The Redox Keyboard

Alternative keyboard layouts like Colemak and Dvorak are nothing new; they allow easier access to more often used keys to reduce the strain placed on the hands during typing. Building on the popularity of the ergonomic Ergodox keyboard, [Mattia Dal Ben] has developed the Redox keyboard, the Reduced Ergodox, to make an even smaller, more ergonomic keyboard.

Like the Ergodox, the Redox uses a columnar layout, where the keys are laid out in columns, each column offset based on the corresponding finger. Where the Redox breaks away from the design of the Ergodox is the thumb keys. [Mattia] started having pain in his pinkies, so he wanted the thumb layouts to take away some of the extra work from the pinkies. The thumb cluster is smaller than its ancestor and includes an additional rotated thumb key.

The Redox has some great improvements over the Ergodox in order to help with the types of strain injuries most associated with typing, hopefully leading to a much nicer interaction with the peripheral that gets the most use.

The mechanical keyboard community is constantly coming up with great new designs and different DIY keyboards and we’ve featured many of them on the site. After you’ve checked out the pictures and schematics [Mattia] has created, take a look at this 3D printed mechanical keyboard, and details of a keyboard design and build were presented at the Hackaday Superconference in 2017.

19 thoughts on “The Redox Keyboard

  1. Can’t read the keycaps in the article pic or the link. That’s not the least ergonomic ;~) I can’t see which are the enter or backspace keys in the pic! Spacebar? Gosh, only the most-used keys, should be obvious, but I guess I’m blind today.

    1. Generally, if you are running a custom keyboard, you have memorized the locations of all the keys already. Some people even go as far as having blank keycaps on every single key. I personally have my spacebar on my left thumb cluster (about where the ctrl is on the redox). I have an ergodox.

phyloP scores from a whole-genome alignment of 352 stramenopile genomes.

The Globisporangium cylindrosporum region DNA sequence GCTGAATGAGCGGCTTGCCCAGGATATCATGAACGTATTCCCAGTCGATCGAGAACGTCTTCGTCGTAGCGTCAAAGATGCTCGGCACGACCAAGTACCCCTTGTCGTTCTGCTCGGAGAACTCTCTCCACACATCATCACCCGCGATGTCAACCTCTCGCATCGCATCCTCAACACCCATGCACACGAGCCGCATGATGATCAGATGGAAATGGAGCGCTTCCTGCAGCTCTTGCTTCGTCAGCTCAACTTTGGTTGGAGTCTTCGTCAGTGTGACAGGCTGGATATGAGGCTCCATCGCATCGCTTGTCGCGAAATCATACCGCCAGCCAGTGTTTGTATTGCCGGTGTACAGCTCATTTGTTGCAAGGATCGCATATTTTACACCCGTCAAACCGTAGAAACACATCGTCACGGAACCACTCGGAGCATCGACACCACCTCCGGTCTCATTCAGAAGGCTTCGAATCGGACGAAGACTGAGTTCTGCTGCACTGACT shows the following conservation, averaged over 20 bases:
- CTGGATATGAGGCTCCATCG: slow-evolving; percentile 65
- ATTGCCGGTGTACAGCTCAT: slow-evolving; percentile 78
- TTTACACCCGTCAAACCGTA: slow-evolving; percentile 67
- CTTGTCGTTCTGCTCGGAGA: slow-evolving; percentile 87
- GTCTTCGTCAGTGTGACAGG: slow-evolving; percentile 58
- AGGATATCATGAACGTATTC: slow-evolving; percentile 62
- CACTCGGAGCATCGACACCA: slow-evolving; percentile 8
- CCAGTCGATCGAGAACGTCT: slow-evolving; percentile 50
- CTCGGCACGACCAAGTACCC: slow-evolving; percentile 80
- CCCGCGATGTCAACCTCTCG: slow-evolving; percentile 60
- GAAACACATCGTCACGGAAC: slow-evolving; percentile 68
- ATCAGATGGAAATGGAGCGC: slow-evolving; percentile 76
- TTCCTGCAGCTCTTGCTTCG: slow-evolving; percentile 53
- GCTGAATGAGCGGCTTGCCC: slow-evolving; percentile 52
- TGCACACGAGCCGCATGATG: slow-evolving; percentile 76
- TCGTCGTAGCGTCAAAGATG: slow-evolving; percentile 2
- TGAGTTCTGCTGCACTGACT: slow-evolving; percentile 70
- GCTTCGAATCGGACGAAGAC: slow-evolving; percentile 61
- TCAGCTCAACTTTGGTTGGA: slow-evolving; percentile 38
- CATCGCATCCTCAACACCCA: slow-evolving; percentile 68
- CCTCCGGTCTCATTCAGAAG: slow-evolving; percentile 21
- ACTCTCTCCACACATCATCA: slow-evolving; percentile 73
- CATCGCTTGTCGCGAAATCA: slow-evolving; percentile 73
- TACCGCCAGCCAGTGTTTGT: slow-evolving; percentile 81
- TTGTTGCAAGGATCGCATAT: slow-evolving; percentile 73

Better picture. I’m guessing the unmarked turquoise keys are spacebar and enter, though I certainly don’t know for sure. I notice there’s three ‘hyper’ keys, two ‘fuse’s, four ‘alt’s, and three ‘ctrl’s, in addition to a ‘shift’ and a ‘fn’ key. That’s a total of 14 bucky bits, or 16384 possible values for each other key. Still not enough for all of Unicode.

      One other thing worth noticing is the caps lock key. Why would anyone have a caps lock key on a custom layout? Who hurt this person?

      1. It may just be a nice key cap set that the creator enjoys rather than what the keys actually do. I have an Ergodox and a Planck and don’t have any printing on either, because so many of the keys have multiple duties. I wouldn’t mind if there were writing on them though, I don’t look at them.

  2. I love the layout, however each person’s finger lengths are different. It would be awesome if each column could be adjusted in relative position to each other. Using similar sized devices for each hand, I would recommend the case be made out of metal and good grips be added to really prevent it from sliding around due to the reduced mass for each hand.

      1. I quite like SA and I think I could happily go for a “real” set of them or /dev/tty keycaps, budget permitting.

        (and to the other commenter, the Indy is serving as a monitor stand. One day I may attempt to either boot it or turn it into a case for something more useable).

    1. I’ve got an original MS natural that I dig out from time to time to rekindle my hatred… well I mean, see if my hands are screwed up enough yet it makes sense… IDK what it is, I just can’t get comfy with it, feels like it is either designed to use on your stomach while lying flat in bed, or expects you to have 15″ of clear desk for your forearms to lean on in front of it. I kinda dug the MS natural meeces though, used up quite a few.

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